Life is hard.  I have to work when I don’t feel like it.  Things don’t always go the way I want.  Crisis comes with pain and devastation.  Sometimes I do the right things and still do not see a reward for my efforts.  I don’t get to make many of the rules in life.  Others have authority over me.  In order to get what I want, someone (me, or someone on my behalf) has to be able and willing to pay for it.  When I do something wrong, there are painful consequences to one degree or another.

You get the point – I’ll not extend the list of unpleasant life-truths.  But here is the real point.  These unpleasant truths are not the problem.  The problem is when I try to live as though they aren’t the truth of the matter.  I mean, let’s face it, my sinful nature (flesh, immature self, ego, etc.) would rather life go according to this alternate reality of expectations:

Life is easy.  I don’t have to work when I don’t feel like it.  Things will always go the way I want.  The pain and devastation of crisis will never come to my life.  I will always see a reward for my efforts, whether I do the right thing or not.  I get to make all the rules in life my way.  I don’t have to submit to any authority but me.  In order to get what I want, all I have to do is want it and it is mine for the taking.  I should be able to have a free pass every time I do something wrong.

The problems of living according to this flesh-directed set of expectations are too many to count.  Irresponsibility, addiction, terrible relationships, crime, and misery would be somewhere around the top of the list, based on what I have seen.  If you find your self living more according to the second “compass” than the first “compass,” it’s time reset your bearings and get plugged into Truth on a regular basis.  I would highly recommend plugging into God’s Word from the Bible, worship and fellowship at a healthy church, small groups and meaningful relationships with others who are plugged into the Truth, Men’s Fraternity for men, and even active participation in support or recovery groups for those with particular addiction struggles.

But mostly, I share this as a challenge to parents.  Take some time to look at the reality of your children’s lives as lived out in your family/home experience.  Are you helping them to live in view of the first compass of Reality, training them to live well in this fallen world?  Or are you actually leading them toward the second compass of the self-centered flesh expectations that have become so prevalent in Western culture?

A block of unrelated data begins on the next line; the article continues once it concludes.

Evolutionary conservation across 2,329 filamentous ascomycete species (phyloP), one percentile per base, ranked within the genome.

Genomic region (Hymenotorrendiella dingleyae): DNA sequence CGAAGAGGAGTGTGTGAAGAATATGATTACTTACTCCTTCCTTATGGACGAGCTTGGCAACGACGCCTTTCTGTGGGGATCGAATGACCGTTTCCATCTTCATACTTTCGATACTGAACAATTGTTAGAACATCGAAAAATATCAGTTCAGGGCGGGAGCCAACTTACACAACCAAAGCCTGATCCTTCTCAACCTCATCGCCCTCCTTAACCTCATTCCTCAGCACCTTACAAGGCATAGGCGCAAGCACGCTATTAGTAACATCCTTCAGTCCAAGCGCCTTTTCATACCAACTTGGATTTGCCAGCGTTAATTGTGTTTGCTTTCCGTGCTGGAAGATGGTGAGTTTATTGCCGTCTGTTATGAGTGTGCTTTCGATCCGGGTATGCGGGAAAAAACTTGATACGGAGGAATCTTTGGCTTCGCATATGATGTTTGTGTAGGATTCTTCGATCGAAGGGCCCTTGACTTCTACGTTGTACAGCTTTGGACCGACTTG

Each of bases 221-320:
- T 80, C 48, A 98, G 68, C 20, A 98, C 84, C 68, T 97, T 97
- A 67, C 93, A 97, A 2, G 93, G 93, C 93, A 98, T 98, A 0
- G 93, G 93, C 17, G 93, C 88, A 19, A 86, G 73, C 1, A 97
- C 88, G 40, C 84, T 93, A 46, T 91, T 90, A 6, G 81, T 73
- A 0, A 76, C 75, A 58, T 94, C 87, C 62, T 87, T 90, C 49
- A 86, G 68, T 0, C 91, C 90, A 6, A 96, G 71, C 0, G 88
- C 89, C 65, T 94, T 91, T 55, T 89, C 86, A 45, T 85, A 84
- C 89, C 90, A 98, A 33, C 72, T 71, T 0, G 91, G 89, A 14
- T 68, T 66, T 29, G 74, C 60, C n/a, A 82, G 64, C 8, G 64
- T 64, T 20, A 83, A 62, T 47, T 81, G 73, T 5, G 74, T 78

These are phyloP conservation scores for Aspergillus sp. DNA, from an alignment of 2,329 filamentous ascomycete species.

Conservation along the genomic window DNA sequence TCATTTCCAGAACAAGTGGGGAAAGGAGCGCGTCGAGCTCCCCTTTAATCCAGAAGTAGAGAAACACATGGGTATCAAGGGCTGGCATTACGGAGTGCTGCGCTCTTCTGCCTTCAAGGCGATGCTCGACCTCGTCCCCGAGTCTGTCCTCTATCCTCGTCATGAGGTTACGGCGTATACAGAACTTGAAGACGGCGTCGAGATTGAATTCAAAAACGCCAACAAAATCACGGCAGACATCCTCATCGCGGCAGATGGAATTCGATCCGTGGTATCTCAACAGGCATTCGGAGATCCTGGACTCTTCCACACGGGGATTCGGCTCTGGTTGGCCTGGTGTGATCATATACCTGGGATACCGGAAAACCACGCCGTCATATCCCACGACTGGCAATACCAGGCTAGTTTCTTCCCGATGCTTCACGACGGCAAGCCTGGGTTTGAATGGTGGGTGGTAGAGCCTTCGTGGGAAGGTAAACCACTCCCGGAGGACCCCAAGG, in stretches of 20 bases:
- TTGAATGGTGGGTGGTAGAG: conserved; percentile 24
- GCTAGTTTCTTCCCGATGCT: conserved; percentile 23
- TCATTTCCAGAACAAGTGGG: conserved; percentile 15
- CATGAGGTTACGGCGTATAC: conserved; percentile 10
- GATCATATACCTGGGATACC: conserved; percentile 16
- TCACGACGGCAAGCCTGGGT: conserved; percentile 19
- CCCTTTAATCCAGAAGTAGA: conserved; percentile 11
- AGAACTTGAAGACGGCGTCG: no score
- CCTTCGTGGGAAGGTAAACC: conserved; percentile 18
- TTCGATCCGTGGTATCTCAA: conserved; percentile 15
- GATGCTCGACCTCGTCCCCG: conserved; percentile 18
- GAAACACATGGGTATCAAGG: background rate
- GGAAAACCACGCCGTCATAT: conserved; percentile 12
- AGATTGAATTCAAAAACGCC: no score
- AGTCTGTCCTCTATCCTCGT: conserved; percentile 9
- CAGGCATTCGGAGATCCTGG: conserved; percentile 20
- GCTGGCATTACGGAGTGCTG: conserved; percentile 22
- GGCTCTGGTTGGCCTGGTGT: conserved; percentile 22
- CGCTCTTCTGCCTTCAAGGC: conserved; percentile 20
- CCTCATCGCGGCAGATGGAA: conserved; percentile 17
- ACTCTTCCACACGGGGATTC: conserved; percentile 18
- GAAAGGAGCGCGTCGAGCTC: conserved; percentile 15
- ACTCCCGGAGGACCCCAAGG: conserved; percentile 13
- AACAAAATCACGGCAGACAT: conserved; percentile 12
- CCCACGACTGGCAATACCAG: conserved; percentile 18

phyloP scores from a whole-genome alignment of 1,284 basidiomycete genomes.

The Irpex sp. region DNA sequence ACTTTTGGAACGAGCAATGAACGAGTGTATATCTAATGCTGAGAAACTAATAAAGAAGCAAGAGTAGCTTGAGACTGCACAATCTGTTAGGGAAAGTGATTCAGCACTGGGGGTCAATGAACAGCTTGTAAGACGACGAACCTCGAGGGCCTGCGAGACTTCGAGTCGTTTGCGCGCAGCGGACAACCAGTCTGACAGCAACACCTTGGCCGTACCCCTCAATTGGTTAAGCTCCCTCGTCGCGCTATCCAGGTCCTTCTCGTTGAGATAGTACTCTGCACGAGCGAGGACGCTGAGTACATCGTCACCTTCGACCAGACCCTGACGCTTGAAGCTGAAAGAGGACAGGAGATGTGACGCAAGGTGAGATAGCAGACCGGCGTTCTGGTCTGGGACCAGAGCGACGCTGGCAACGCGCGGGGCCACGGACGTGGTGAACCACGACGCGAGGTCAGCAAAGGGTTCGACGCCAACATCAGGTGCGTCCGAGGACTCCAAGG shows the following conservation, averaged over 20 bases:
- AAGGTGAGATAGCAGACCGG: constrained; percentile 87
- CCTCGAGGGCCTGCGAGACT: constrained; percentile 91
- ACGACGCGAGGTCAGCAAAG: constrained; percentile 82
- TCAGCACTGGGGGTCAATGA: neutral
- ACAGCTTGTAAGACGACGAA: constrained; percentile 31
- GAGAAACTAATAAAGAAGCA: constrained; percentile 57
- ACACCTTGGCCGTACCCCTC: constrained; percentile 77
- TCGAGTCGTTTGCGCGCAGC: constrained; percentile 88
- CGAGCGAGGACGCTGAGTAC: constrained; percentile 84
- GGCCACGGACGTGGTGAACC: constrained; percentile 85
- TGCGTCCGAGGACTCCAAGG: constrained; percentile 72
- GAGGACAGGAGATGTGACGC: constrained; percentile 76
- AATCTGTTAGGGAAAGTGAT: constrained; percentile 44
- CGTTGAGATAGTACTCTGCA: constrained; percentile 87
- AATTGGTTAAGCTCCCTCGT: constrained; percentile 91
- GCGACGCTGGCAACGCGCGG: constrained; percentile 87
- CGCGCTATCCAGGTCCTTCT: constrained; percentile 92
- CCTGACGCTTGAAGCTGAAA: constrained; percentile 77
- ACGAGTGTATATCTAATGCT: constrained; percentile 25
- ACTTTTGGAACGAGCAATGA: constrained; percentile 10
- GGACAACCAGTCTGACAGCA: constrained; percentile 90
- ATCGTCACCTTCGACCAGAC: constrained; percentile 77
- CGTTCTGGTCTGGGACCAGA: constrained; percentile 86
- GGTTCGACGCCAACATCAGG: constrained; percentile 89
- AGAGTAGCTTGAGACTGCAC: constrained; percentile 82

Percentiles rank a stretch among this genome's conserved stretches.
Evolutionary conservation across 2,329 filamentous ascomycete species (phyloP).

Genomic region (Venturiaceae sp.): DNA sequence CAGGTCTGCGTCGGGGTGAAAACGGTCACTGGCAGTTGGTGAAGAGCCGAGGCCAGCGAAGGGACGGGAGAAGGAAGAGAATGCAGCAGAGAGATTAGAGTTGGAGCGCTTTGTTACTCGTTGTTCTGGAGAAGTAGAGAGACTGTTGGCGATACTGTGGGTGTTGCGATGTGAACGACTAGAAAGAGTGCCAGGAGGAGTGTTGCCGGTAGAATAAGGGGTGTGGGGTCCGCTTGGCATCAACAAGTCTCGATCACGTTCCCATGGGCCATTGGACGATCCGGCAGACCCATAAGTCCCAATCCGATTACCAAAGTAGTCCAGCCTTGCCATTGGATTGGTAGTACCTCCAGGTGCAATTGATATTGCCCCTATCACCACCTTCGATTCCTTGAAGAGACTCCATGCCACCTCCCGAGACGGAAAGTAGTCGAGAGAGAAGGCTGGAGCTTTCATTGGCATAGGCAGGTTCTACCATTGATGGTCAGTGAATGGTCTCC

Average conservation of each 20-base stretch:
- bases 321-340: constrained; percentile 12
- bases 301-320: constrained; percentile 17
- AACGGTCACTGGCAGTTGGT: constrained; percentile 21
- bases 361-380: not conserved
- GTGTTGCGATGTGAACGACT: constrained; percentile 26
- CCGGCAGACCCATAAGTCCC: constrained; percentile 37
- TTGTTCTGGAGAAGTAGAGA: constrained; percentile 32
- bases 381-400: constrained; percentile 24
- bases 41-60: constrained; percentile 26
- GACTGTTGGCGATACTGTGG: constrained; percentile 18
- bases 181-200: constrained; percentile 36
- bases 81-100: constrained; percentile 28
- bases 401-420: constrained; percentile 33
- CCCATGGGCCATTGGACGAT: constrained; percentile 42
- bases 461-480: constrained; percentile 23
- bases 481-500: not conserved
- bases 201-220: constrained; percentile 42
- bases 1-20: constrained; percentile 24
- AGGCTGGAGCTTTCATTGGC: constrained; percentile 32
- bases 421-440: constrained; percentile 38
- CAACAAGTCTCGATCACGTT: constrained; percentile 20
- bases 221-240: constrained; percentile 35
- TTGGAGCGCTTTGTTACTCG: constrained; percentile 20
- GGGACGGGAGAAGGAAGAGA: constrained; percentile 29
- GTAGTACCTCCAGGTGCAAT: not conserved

In my work with adolescents and with addicts, I constantly see this skewed compass of flesh at the heart of the problems that have surfaced in their lives.  As parents, we have the privilege and the responsibility to train our children to live in view of Reality.  It may feel good now, for them and for us, to deny or minimize that reality by serving up life on an easy silver platter for them.  But we do them a terrible disservice, and we invite deep trouble and misery into their lives and ours in the process.

I am by no means a “doom and gloom” kind of guy.  Those of you who know me can certainly testify to this.  But it is critical that I commit each day to living in view of the Reality of this fallen world, and that means embracing the unpleasant, difficult, and seemingly harsh truths that make up a significant portion of the fabric of life.  And so I share this today as a reminder for you, for me as a parent, and for my own life.  Let us live in the freedom of Truth!

“Therefore we do not lose heart.  Though outwardly we are wasting away, yet inwardly we are being renewed day by day.  For our light and momentary troubles are achieving for us an eternal glory that far outweighs them all.  So we fix our eyes not on what is seen, but on what is unseen.  For what is seen is temporary, but what is unseen is eternal.

Now we know that if the earthly tent we live in is destroyed, we have a building from God, an eternal house in heaven, not built by human hands.  Meanwhile we groan, longing to be clothed with our heavenly dwelling, because when we are clothed, we will not be found naked.  For while we are in this tent, we groan and are burdened, because we do not wish to be unclothed but to be clothed with our heavenly dwelling, so that what is mortal may be swallowed up by life.  Now it is God who has made us for this very purpose and has given us the Spirit as a deposit, guaranteeing what is to come.

Therefore we are always confident and know that as long as we are at home in the body we are away from the Lord.  We live by faith, not by sight.  We are confident, I say, and would prefer to be away from the body and at home with the Lord.  So we make it our goal to please him, whether we are at home in the body or away from it.  For we must all appear before the judgment seat of Christ, that each one may receive what is due him for the things done while in the body, whether good or bad.”  (2 Corinthians 4:16-5:10 NIV)

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